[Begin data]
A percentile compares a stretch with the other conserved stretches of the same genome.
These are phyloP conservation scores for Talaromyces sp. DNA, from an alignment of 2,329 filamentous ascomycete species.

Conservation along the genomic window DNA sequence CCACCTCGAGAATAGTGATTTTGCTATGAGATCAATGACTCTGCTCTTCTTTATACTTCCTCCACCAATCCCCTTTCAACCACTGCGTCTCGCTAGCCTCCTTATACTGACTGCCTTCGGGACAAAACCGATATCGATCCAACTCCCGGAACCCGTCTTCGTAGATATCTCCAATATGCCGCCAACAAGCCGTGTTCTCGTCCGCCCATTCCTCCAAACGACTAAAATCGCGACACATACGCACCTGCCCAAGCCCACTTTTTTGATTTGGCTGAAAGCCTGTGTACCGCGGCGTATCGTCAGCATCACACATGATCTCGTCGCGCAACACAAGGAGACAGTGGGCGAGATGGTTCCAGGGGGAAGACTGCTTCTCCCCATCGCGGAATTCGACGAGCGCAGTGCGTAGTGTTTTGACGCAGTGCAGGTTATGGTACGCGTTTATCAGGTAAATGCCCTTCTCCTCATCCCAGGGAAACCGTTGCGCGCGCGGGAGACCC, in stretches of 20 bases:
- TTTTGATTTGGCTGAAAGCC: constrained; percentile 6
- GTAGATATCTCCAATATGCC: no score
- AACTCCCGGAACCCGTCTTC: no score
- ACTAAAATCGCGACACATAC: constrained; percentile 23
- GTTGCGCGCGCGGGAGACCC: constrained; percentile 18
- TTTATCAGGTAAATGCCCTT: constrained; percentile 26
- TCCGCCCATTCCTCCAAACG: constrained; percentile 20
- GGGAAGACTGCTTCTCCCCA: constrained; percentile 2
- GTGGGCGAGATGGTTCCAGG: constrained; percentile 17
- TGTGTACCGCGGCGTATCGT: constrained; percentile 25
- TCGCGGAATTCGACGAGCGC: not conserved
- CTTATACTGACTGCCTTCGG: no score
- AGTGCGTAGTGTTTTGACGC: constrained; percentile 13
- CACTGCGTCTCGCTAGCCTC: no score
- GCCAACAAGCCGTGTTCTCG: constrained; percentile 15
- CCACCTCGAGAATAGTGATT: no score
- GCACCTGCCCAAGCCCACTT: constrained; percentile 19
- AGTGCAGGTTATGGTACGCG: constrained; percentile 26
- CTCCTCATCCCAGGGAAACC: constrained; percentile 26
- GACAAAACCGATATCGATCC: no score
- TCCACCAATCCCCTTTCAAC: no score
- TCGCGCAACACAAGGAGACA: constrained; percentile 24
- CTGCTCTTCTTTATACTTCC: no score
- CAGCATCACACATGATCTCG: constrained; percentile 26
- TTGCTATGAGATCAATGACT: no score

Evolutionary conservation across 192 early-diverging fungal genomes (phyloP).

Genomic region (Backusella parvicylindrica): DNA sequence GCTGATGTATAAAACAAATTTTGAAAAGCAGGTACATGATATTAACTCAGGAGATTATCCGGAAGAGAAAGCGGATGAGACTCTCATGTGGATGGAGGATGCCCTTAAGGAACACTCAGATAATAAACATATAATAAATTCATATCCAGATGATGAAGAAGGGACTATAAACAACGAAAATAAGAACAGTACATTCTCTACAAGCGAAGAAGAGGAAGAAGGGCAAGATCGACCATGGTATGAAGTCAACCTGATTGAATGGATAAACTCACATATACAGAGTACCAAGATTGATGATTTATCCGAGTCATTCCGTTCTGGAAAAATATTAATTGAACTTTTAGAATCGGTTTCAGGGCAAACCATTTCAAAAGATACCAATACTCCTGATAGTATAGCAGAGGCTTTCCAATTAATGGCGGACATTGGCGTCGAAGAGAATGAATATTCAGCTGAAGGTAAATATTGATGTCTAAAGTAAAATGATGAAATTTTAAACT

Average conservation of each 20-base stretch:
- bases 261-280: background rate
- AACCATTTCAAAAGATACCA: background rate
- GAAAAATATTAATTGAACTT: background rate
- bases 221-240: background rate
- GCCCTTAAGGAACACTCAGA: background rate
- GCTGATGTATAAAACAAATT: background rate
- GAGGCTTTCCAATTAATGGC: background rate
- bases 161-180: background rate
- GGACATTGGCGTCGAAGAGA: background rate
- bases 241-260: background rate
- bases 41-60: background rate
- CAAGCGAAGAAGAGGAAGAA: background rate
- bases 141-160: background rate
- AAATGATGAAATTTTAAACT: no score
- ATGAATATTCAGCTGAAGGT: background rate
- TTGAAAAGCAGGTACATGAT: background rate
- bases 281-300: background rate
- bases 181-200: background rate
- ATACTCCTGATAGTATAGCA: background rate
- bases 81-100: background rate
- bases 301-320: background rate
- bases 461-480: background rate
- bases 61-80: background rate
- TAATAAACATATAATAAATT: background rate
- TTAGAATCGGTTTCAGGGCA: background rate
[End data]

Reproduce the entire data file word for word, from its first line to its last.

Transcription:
A percentile compares a stretch with the other conserved stretches of the same genome.
These are phyloP conservation scores for Talaromyces sp. DNA, from an alignment of 2,329 filamentous ascomycete species.

Conservation along the genomic window DNA sequence CCACCTCGAGAATAGTGATTTTGCTATGAGATCAATGACTCTGCTCTTCTTTATACTTCCTCCACCAATCCCCTTTCAACCACTGCGTCTCGCTAGCCTCCTTATACTGACTGCCTTCGGGACAAAACCGATATCGATCCAACTCCCGGAACCCGTCTTCGTAGATATCTCCAATATGCCGCCAACAAGCCGTGTTCTCGTCCGCCCATTCCTCCAAACGACTAAAATCGCGACACATACGCACCTGCCCAAGCCCACTTTTTTGATTTGGCTGAAAGCCTGTGTACCGCGGCGTATCGTCAGCATCACACATGATCTCGTCGCGCAACACAAGGAGACAGTGGGCGAGATGGTTCCAGGGGGAAGACTGCTTCTCCCCATCGCGGAATTCGACGAGCGCAGTGCGTAGTGTTTTGACGCAGTGCAGGTTATGGTACGCGTTTATCAGGTAAATGCCCTTCTCCTCATCCCAGGGAAACCGTTGCGCGCGCGGGAGACCC, in stretches of 20 bases:
- TTTTGATTTGGCTGAAAGCC: constrained; percentile 6
- GTAGATATCTCCAATATGCC: no score
- AACTCCCGGAACCCGTCTTC: no score
- ACTAAAATCGCGACACATAC: constrained; percentile 23
- GTTGCGCGCGCGGGAGACCC: constrained; percentile 18
- TTTATCAGGTAAATGCCCTT: constrained; percentile 26
- TCCGCCCATTCCTCCAAACG: constrained; percentile 20
- GGGAAGACTGCTTCTCCCCA: constrained; percentile 2
- GTGGGCGAGATGGTTCCAGG: constrained; percentile 17
- TGTGTACCGCGGCGTATCGT: constrained; percentile 25
- TCGCGGAATTCGACGAGCGC: not conserved
- CTTATACTGACTGCCTTCGG: no score
- AGTGCGTAGTGTTTTGACGC: constrained; percentile 13
- CACTGCGTCTCGCTAGCCTC: no score
- GCCAACAAGCCGTGTTCTCG: constrained; percentile 15
- CCACCTCGAGAATAGTGATT: no score
- GCACCTGCCCAAGCCCACTT: constrained; percentile 19
- AGTGCAGGTTATGGTACGCG: constrained; percentile 26
- CTCCTCATCCCAGGGAAACC: constrained; percentile 26
- GACAAAACCGATATCGATCC: no score
- TCCACCAATCCCCTTTCAAC: no score
- TCGCGCAACACAAGGAGACA: constrained; percentile 24
- CTGCTCTTCTTTATACTTCC: no score
- CAGCATCACACATGATCTCG: constrained; percentile 26
- TTGCTATGAGATCAATGACT: no score

Evolutionary conservation across 192 early-diverging fungal genomes (phyloP).

Genomic region (Backusella parvicylindrica): DNA sequence GCTGATGTATAAAACAAATTTTGAAAAGCAGGTACATGATATTAACTCAGGAGATTATCCGGAAGAGAAAGCGGATGAGACTCTCATGTGGATGGAGGATGCCCTTAAGGAACACTCAGATAATAAACATATAATAAATTCATATCCAGATGATGAAGAAGGGACTATAAACAACGAAAATAAGAACAGTACATTCTCTACAAGCGAAGAAGAGGAAGAAGGGCAAGATCGACCATGGTATGAAGTCAACCTGATTGAATGGATAAACTCACATATACAGAGTACCAAGATTGATGATTTATCCGAGTCATTCCGTTCTGGAAAAATATTAATTGAACTTTTAGAATCGGTTTCAGGGCAAACCATTTCAAAAGATACCAATACTCCTGATAGTATAGCAGAGGCTTTCCAATTAATGGCGGACATTGGCGTCGAAGAGAATGAATATTCAGCTGAAGGTAAATATTGATGTCTAAAGTAAAATGATGAAATTTTAAACT

Average conservation of each 20-base stretch:
- bases 261-280: background rate
- AACCATTTCAAAAGATACCA: background rate
- GAAAAATATTAATTGAACTT: background rate
- bases 221-240: background rate
- GCCCTTAAGGAACACTCAGA: background rate
- GCTGATGTATAAAACAAATT: background rate
- GAGGCTTTCCAATTAATGGC: background rate
- bases 161-180: background rate
- GGACATTGGCGTCGAAGAGA: background rate
- bases 241-260: background rate
- bases 41-60: background rate
- CAAGCGAAGAAGAGGAAGAA: background rate
- bases 141-160: background rate
- AAATGATGAAATTTTAAACT: no score
- ATGAATATTCAGCTGAAGGT: background rate
- TTGAAAAGCAGGTACATGAT: background rate
- bases 281-300: background rate
- bases 181-200: background rate
- ATACTCCTGATAGTATAGCA: background rate
- bases 81-100: background rate
- bases 301-320: background rate
- bases 461-480: background rate
- bases 61-80: background rate
- TAATAAACATATAATAAATT: background rate
- TTAGAATCGGTTTCAGGGCA: background rate